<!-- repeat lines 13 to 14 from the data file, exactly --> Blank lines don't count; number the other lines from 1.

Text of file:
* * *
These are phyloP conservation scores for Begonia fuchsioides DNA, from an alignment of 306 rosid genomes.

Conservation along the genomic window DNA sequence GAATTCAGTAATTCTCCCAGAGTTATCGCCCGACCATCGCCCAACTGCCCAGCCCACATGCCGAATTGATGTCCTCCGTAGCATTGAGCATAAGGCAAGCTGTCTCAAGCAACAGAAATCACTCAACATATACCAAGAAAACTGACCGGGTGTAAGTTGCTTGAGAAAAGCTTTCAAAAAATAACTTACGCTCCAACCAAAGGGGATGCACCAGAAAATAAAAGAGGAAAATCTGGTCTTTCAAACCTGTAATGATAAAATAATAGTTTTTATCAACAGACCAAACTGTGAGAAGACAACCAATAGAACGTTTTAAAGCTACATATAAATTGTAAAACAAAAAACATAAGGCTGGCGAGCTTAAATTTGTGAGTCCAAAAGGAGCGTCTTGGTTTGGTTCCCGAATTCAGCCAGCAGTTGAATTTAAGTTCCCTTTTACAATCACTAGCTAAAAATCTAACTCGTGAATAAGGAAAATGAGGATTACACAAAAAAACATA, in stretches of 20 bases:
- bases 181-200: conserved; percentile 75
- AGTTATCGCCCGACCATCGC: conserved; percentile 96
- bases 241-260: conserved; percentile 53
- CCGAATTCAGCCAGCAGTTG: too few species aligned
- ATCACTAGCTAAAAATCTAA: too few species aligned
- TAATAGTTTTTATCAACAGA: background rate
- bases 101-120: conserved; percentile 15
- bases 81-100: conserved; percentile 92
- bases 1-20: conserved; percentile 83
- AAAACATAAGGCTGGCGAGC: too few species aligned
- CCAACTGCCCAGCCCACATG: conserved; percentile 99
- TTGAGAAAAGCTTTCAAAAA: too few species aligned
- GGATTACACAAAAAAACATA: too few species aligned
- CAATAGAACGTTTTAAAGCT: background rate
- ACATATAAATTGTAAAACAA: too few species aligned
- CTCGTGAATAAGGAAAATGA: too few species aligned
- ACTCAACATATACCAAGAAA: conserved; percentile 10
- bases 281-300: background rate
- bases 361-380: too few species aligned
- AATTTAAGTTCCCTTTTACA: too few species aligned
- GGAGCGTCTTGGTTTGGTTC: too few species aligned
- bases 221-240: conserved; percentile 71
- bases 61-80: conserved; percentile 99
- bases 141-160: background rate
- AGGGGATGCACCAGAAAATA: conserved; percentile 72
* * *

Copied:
- CCAACTGCCCAGCCCACATG: conserved; percentile 99
- TTGAGAAAAGCTTTCAAAAA: too few species aligned